In September 1939, when the Germans invade Poland, Sabti tells what it was like for a well-educated young woman who now encounters her old classmates on the street–some of them treat her with loyalty, while others take advantage—so we get a clear picture of life under an increasingly oppressive regime during wartime.
Questions of everyday racism, as well as of the differential experiences of varying groups during cultural disaster —based in differences of class, gender, beauty, education, religion or ethnicity—come to light in a tangible manner in Finding Zbaraż. Sabti’s story—not of concentration camp experience, but of passing and hiding within Polish society as a Christian and hiding a child—highlights gendered and little-known aspects of Holocaust history.
Her story takes us through the murder of her husband and mother, and her decision to take on Aryan (“Arish”) papers. She escapes from her hometown under the identity of a non-Jewish Ukrainian with her daughter. An old acquaintance named Kazia chooses to take her in as a “cousin.”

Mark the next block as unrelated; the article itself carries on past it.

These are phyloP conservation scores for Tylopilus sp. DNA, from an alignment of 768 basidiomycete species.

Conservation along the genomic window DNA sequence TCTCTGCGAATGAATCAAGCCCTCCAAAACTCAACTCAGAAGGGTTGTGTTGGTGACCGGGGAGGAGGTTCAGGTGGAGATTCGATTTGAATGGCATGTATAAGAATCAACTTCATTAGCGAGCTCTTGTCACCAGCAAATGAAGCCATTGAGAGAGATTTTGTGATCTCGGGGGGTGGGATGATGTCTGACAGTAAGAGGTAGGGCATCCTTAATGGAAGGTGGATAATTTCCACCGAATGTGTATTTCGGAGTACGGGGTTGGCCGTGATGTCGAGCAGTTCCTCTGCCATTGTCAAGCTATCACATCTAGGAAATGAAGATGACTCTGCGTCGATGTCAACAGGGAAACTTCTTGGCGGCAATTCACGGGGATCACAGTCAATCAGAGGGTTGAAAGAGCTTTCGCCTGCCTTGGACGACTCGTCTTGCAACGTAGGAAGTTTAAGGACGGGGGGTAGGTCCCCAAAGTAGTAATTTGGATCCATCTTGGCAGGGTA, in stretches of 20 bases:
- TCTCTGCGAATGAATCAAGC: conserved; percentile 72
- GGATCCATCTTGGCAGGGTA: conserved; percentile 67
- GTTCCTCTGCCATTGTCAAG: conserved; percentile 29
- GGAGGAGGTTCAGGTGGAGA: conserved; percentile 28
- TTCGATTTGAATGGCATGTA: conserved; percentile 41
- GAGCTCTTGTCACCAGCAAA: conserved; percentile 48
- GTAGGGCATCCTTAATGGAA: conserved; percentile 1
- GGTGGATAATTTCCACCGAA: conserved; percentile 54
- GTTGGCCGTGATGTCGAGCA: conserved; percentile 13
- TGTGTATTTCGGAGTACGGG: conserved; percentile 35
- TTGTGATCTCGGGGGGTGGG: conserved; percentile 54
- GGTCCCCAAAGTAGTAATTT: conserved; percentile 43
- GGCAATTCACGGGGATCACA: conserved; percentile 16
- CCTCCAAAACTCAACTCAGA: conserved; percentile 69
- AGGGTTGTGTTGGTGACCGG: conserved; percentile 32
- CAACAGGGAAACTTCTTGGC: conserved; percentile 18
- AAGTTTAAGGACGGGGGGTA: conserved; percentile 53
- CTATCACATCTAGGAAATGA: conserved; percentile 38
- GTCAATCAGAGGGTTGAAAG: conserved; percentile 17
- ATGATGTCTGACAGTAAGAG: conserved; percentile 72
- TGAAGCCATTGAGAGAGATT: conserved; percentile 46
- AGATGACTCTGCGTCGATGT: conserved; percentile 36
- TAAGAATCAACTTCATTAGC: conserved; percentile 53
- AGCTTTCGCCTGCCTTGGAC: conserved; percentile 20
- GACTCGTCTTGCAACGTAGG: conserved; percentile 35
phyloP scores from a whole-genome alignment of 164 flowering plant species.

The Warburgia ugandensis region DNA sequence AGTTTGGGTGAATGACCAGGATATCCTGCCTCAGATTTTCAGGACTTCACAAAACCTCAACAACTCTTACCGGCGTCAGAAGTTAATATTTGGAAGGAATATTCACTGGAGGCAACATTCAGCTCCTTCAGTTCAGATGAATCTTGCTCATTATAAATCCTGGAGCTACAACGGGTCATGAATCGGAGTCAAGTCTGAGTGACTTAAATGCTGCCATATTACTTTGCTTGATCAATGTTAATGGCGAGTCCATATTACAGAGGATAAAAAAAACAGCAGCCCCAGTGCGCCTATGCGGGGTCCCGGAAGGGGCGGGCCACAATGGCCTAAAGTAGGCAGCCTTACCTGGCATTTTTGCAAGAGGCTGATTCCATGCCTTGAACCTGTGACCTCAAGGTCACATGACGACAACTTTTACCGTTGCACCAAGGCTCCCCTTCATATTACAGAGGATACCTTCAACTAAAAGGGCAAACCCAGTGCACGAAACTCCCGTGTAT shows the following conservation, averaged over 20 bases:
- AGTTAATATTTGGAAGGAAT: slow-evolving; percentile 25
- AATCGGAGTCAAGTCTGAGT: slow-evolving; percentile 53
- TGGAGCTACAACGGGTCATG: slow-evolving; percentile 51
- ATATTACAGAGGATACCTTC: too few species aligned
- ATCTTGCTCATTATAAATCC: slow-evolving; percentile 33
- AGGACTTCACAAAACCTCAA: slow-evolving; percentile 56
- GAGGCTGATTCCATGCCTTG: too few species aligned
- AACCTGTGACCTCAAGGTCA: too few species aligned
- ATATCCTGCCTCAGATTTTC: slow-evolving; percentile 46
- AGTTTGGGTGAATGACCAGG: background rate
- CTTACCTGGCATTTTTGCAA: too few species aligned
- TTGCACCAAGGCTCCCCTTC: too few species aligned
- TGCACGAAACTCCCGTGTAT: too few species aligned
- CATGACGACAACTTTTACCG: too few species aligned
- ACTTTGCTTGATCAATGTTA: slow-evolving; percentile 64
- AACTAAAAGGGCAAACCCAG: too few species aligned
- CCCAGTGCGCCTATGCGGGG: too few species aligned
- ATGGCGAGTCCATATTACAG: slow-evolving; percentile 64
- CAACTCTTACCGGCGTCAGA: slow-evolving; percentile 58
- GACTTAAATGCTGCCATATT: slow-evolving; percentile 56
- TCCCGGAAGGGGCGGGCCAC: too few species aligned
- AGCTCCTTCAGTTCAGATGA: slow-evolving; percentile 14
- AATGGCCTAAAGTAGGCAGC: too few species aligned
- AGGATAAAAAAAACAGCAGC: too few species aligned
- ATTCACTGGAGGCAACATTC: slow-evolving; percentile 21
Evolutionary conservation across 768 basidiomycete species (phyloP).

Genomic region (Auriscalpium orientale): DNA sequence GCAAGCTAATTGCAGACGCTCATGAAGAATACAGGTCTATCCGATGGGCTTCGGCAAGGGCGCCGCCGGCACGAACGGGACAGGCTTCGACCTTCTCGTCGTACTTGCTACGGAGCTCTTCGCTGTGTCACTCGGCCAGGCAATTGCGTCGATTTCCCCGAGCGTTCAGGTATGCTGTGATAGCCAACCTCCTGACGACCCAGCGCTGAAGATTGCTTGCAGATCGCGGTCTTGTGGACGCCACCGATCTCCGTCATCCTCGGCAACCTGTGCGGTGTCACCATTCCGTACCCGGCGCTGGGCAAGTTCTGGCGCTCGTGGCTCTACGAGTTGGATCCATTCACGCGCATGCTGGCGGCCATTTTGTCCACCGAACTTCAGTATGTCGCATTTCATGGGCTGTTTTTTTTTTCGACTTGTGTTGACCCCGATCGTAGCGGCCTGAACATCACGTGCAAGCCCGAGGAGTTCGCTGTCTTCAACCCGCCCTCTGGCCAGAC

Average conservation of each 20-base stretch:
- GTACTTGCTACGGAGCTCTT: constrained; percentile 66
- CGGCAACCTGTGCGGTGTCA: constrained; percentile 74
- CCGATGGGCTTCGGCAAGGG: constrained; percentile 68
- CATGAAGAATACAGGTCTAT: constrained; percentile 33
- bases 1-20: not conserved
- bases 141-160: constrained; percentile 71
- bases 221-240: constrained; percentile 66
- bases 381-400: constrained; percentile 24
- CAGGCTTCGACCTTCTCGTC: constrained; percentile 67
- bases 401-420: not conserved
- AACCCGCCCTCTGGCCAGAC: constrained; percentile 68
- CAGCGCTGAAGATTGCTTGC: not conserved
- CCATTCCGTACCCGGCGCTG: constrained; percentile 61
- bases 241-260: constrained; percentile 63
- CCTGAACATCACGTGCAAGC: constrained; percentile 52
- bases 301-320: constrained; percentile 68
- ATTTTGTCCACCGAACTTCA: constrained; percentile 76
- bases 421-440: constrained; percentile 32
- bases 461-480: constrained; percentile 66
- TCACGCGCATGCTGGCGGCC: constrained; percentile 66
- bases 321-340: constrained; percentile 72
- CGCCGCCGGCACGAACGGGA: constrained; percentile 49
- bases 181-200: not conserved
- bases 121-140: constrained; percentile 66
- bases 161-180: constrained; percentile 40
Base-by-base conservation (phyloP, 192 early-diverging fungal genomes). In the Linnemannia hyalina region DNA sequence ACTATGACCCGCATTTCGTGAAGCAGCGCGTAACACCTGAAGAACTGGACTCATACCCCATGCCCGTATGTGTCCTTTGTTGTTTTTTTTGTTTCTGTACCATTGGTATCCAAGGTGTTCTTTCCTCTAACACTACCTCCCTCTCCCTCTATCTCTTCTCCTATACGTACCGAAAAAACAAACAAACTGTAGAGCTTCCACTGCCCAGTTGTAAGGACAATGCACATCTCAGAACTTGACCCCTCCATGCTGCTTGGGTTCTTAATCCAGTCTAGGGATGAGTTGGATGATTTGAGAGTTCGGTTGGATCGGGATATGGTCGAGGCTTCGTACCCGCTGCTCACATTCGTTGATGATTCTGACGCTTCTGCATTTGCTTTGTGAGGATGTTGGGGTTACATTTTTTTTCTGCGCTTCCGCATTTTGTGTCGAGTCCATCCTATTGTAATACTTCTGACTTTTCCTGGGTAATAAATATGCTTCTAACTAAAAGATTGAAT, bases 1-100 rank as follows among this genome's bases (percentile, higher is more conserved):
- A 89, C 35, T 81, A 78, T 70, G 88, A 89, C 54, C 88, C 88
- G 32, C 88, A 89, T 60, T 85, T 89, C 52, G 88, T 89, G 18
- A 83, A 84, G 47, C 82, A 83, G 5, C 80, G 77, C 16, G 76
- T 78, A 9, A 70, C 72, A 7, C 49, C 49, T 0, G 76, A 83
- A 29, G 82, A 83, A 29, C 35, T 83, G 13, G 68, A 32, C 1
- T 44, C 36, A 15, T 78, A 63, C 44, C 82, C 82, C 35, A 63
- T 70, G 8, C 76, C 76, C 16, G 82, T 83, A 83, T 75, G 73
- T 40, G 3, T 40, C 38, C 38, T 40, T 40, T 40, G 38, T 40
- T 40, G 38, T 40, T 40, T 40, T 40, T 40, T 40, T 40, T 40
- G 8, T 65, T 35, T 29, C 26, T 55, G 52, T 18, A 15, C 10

The vicissitudes of rescue are many, but what is notable is how many individuals contribute . Though it’s a dark story in many ways, Sabti shows the many odd chance moments that allowed them to pass under the noses of the German Oberleiters. One girlfriend of a German Kommandant even directly helped them to stay out of danger.
After the “liberation” of Poland, Sabti gives a brief account of living in Soviet-run Poland where she works as a lawyer, before she flees to France and subsequently to Israel.